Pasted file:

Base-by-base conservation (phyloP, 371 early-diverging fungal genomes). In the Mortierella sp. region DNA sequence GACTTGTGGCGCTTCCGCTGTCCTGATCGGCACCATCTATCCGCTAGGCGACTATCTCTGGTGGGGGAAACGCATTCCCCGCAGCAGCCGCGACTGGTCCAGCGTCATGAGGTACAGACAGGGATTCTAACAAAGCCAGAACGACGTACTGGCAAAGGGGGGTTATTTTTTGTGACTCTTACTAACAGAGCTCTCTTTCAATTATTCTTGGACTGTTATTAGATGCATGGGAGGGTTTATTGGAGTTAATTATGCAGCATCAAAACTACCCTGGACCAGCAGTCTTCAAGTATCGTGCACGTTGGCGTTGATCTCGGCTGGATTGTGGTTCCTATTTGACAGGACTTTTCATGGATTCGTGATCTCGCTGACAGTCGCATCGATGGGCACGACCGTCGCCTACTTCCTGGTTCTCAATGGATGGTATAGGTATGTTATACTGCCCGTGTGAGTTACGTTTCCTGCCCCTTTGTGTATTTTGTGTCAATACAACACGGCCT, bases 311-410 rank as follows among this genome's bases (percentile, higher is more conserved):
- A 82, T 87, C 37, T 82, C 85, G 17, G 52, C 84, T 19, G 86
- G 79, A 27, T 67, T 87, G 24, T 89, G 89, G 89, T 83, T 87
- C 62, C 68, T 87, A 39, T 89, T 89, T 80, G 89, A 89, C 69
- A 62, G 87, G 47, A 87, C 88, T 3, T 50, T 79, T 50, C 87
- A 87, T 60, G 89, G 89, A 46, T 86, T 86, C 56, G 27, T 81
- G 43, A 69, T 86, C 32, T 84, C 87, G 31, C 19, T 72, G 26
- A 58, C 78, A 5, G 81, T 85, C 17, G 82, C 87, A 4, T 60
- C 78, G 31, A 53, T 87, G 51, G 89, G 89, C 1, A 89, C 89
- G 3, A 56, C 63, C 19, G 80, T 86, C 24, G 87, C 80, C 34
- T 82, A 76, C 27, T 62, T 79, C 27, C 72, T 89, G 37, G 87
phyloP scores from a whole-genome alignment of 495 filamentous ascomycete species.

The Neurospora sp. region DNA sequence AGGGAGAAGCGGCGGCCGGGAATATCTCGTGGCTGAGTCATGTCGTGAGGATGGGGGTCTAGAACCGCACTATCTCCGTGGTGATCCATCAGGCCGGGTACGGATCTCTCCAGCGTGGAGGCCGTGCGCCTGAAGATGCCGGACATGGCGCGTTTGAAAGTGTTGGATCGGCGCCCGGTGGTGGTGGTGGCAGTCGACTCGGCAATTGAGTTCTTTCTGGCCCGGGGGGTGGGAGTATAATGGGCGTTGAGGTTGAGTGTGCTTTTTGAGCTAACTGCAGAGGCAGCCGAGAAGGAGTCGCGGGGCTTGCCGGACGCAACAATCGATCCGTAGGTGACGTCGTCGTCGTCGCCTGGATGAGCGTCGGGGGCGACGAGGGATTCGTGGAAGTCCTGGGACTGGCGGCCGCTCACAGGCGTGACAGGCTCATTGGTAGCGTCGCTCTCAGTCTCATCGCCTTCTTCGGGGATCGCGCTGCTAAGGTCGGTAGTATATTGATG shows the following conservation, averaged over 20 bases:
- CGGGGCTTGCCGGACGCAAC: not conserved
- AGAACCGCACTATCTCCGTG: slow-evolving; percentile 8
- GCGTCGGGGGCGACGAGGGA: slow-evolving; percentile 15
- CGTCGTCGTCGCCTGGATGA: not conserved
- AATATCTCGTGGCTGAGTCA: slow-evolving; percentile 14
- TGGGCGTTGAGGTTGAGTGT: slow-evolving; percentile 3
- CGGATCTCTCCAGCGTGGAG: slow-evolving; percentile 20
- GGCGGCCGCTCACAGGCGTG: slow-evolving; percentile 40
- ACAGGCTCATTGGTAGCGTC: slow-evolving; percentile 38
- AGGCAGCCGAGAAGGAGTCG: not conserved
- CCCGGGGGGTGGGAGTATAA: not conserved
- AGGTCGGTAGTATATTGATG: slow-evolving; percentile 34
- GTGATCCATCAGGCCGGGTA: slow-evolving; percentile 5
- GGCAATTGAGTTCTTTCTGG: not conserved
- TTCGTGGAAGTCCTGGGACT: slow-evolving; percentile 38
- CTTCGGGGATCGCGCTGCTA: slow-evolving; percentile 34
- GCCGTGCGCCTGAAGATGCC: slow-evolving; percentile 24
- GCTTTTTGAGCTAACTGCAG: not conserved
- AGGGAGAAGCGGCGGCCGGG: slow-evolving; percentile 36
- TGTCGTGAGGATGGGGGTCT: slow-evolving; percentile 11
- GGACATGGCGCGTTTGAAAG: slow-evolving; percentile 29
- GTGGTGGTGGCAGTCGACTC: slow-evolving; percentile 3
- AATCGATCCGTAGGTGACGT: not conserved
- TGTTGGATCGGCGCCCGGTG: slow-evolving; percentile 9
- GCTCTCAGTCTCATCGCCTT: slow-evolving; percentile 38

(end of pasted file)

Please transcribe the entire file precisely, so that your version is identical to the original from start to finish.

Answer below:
Base-by-base conservation (phyloP, 371 early-diverging fungal genomes). In the Mortierella sp. region DNA sequence GACTTGTGGCGCTTCCGCTGTCCTGATCGGCACCATCTATCCGCTAGGCGACTATCTCTGGTGGGGGAAACGCATTCCCCGCAGCAGCCGCGACTGGTCCAGCGTCATGAGGTACAGACAGGGATTCTAACAAAGCCAGAACGACGTACTGGCAAAGGGGGGTTATTTTTTGTGACTCTTACTAACAGAGCTCTCTTTCAATTATTCTTGGACTGTTATTAGATGCATGGGAGGGTTTATTGGAGTTAATTATGCAGCATCAAAACTACCCTGGACCAGCAGTCTTCAAGTATCGTGCACGTTGGCGTTGATCTCGGCTGGATTGTGGTTCCTATTTGACAGGACTTTTCATGGATTCGTGATCTCGCTGACAGTCGCATCGATGGGCACGACCGTCGCCTACTTCCTGGTTCTCAATGGATGGTATAGGTATGTTATACTGCCCGTGTGAGTTACGTTTCCTGCCCCTTTGTGTATTTTGTGTCAATACAACACGGCCT, bases 311-410 rank as follows among this genome's bases (percentile, higher is more conserved):
- A 82, T 87, C 37, T 82, C 85, G 17, G 52, C 84, T 19, G 86
- G 79, A 27, T 67, T 87, G 24, T 89, G 89, G 89, T 83, T 87
- C 62, C 68, T 87, A 39, T 89, T 89, T 80, G 89, A 89, C 69
- A 62, G 87, G 47, A 87, C 88, T 3, T 50, T 79, T 50, C 87
- A 87, T 60, G 89, G 89, A 46, T 86, T 86, C 56, G 27, T 81
- G 43, A 69, T 86, C 32, T 84, C 87, G 31, C 19, T 72, G 26
- A 58, C 78, A 5, G 81, T 85, C 17, G 82, C 87, A 4, T 60
- C 78, G 31, A 53, T 87, G 51, G 89, G 89, C 1, A 89, C 89
- G 3, A 56, C 63, C 19, G 80, T 86, C 24, G 87, C 80, C 34
- T 82, A 76, C 27, T 62, T 79, C 27, C 72, T 89, G 37, G 87
phyloP scores from a whole-genome alignment of 495 filamentous ascomycete species.

The Neurospora sp. region DNA sequence AGGGAGAAGCGGCGGCCGGGAATATCTCGTGGCTGAGTCATGTCGTGAGGATGGGGGTCTAGAACCGCACTATCTCCGTGGTGATCCATCAGGCCGGGTACGGATCTCTCCAGCGTGGAGGCCGTGCGCCTGAAGATGCCGGACATGGCGCGTTTGAAAGTGTTGGATCGGCGCCCGGTGGTGGTGGTGGCAGTCGACTCGGCAATTGAGTTCTTTCTGGCCCGGGGGGTGGGAGTATAATGGGCGTTGAGGTTGAGTGTGCTTTTTGAGCTAACTGCAGAGGCAGCCGAGAAGGAGTCGCGGGGCTTGCCGGACGCAACAATCGATCCGTAGGTGACGTCGTCGTCGTCGCCTGGATGAGCGTCGGGGGCGACGAGGGATTCGTGGAAGTCCTGGGACTGGCGGCCGCTCACAGGCGTGACAGGCTCATTGGTAGCGTCGCTCTCAGTCTCATCGCCTTCTTCGGGGATCGCGCTGCTAAGGTCGGTAGTATATTGATG shows the following conservation, averaged over 20 bases:
- CGGGGCTTGCCGGACGCAAC: not conserved
- AGAACCGCACTATCTCCGTG: slow-evolving; percentile 8
- GCGTCGGGGGCGACGAGGGA: slow-evolving; percentile 15
- CGTCGTCGTCGCCTGGATGA: not conserved
- AATATCTCGTGGCTGAGTCA: slow-evolving; percentile 14
- TGGGCGTTGAGGTTGAGTGT: slow-evolving; percentile 3
- CGGATCTCTCCAGCGTGGAG: slow-evolving; percentile 20
- GGCGGCCGCTCACAGGCGTG: slow-evolving; percentile 40
- ACAGGCTCATTGGTAGCGTC: slow-evolving; percentile 38
- AGGCAGCCGAGAAGGAGTCG: not conserved
- CCCGGGGGGTGGGAGTATAA: not conserved
- AGGTCGGTAGTATATTGATG: slow-evolving; percentile 34
- GTGATCCATCAGGCCGGGTA: slow-evolving; percentile 5
- GGCAATTGAGTTCTTTCTGG: not conserved
- TTCGTGGAAGTCCTGGGACT: slow-evolving; percentile 38
- CTTCGGGGATCGCGCTGCTA: slow-evolving; percentile 34
- GCCGTGCGCCTGAAGATGCC: slow-evolving; percentile 24
- GCTTTTTGAGCTAACTGCAG: not conserved
- AGGGAGAAGCGGCGGCCGGG: slow-evolving; percentile 36
- TGTCGTGAGGATGGGGGTCT: slow-evolving; percentile 11
- GGACATGGCGCGTTTGAAAG: slow-evolving; percentile 29
- GTGGTGGTGGCAGTCGACTC: slow-evolving; percentile 3
- AATCGATCCGTAGGTGACGT: not conserved
- TGTTGGATCGGCGCCCGGTG: slow-evolving; percentile 9
- GCTCTCAGTCTCATCGCCTT: slow-evolving; percentile 38